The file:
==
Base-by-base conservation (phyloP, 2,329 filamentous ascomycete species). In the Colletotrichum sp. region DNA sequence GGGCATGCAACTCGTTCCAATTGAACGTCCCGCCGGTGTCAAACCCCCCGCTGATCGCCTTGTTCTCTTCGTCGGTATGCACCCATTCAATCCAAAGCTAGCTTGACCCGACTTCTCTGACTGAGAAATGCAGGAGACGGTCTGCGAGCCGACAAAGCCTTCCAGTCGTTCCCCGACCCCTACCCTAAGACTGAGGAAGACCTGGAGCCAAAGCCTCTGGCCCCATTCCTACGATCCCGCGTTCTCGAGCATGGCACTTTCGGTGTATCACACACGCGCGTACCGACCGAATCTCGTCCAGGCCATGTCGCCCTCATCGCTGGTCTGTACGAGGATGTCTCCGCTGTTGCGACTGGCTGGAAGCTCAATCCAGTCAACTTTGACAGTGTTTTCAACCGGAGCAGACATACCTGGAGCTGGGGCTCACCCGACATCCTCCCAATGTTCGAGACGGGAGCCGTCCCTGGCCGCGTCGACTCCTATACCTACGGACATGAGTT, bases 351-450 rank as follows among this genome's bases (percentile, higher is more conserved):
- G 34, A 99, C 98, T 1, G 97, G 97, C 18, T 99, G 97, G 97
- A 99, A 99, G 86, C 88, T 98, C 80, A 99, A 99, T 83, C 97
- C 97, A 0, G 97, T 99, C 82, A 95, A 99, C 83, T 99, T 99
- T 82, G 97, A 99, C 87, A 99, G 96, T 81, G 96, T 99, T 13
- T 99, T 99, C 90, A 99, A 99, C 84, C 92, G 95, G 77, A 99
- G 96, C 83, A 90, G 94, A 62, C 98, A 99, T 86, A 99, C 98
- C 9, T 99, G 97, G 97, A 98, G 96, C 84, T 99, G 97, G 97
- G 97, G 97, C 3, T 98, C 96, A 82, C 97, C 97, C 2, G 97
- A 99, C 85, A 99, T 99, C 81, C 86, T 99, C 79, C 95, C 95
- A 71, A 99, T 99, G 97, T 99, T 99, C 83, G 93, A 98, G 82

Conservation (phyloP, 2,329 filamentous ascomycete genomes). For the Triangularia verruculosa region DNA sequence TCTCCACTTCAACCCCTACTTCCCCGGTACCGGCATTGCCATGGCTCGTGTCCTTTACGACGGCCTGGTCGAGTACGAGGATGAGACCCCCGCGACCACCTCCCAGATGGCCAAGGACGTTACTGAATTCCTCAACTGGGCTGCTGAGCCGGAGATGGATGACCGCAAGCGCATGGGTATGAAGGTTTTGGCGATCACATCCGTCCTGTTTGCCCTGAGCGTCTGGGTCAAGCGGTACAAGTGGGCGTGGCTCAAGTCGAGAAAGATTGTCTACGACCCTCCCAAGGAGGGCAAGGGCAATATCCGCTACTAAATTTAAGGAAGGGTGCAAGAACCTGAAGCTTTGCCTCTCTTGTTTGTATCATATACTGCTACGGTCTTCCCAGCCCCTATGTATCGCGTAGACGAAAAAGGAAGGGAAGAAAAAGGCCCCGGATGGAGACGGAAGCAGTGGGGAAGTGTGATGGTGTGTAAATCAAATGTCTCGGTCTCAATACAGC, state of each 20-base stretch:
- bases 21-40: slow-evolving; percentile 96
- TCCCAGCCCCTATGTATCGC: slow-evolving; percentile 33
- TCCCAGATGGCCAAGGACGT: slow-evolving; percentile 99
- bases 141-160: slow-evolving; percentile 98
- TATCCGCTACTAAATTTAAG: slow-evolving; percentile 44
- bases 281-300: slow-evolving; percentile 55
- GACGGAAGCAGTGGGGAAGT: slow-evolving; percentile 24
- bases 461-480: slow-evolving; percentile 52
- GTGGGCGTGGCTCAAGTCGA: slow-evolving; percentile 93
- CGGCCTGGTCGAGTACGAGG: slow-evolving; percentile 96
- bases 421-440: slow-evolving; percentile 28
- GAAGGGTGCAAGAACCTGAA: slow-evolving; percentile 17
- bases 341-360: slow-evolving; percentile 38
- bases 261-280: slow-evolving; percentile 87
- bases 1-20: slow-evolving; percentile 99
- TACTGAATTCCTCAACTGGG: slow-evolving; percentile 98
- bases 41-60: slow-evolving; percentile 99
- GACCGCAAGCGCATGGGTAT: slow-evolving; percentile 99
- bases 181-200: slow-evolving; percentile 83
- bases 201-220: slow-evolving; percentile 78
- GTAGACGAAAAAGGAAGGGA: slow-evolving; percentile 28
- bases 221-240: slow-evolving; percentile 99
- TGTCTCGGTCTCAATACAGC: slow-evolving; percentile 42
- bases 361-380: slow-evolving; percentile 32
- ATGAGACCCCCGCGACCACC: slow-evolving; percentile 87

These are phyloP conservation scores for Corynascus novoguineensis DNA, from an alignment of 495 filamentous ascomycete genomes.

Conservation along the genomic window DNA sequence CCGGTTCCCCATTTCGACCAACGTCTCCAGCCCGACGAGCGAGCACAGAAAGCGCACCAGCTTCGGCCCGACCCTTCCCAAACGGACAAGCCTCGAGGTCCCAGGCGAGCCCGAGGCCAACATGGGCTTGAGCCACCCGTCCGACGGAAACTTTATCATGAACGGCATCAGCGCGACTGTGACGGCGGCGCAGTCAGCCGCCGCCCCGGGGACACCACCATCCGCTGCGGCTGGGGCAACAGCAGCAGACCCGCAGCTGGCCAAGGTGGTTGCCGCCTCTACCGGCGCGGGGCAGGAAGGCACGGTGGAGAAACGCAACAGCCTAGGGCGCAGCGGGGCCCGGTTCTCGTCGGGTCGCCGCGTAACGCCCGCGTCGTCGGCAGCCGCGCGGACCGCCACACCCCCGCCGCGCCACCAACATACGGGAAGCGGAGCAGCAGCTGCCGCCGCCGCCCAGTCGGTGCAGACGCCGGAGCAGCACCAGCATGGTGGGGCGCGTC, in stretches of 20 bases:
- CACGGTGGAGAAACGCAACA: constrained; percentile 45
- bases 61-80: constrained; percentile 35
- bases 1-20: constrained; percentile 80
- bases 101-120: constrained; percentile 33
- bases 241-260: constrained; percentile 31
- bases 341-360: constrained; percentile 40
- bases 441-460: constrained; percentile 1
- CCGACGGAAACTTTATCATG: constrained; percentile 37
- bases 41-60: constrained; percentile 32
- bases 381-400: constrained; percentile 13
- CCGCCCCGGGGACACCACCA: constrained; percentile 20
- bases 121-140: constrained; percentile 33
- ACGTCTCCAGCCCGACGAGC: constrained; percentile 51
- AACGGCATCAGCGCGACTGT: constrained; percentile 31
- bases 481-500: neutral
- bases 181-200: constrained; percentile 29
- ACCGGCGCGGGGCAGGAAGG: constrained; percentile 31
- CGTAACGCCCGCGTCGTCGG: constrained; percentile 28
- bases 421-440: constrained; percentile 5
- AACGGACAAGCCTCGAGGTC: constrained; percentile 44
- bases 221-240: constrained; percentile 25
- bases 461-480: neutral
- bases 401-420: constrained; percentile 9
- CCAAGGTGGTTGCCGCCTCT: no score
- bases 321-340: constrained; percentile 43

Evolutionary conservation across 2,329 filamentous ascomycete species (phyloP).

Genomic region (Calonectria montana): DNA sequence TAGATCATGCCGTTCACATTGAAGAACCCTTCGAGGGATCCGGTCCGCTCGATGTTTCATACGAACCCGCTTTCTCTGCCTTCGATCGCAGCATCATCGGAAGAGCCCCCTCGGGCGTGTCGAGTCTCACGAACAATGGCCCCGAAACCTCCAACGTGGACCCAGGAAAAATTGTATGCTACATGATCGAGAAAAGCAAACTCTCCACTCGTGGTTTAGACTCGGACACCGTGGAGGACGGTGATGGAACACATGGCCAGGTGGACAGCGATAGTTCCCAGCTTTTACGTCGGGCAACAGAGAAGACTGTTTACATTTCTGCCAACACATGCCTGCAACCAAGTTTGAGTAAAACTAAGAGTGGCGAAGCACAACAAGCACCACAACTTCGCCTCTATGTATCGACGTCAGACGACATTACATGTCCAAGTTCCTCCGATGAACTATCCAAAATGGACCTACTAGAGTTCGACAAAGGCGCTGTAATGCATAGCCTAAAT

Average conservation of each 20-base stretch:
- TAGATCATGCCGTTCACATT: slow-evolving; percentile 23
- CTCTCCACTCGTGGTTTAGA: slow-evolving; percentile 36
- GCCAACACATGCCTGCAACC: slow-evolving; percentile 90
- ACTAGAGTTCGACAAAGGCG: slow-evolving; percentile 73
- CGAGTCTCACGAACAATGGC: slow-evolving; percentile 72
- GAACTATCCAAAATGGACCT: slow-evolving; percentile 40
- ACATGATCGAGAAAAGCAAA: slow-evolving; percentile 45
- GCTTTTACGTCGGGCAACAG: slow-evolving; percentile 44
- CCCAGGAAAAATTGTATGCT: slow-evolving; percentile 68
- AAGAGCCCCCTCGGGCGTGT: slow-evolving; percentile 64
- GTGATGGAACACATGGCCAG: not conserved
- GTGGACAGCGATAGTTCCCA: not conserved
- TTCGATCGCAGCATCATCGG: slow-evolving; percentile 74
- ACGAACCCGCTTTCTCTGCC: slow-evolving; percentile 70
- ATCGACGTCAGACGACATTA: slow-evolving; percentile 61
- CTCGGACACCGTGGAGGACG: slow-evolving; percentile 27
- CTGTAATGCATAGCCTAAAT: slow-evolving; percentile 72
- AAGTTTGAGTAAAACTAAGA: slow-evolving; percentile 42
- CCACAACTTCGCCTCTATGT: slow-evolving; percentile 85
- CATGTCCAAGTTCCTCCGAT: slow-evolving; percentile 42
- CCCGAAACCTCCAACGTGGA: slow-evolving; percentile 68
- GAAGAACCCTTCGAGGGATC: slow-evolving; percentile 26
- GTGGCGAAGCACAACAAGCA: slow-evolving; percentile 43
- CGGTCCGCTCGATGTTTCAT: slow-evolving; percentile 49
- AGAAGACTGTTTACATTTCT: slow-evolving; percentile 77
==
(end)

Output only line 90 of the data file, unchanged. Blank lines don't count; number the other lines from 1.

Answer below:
- GTGGCGAAGCACAACAAGCA: slow-evolving; percentile 43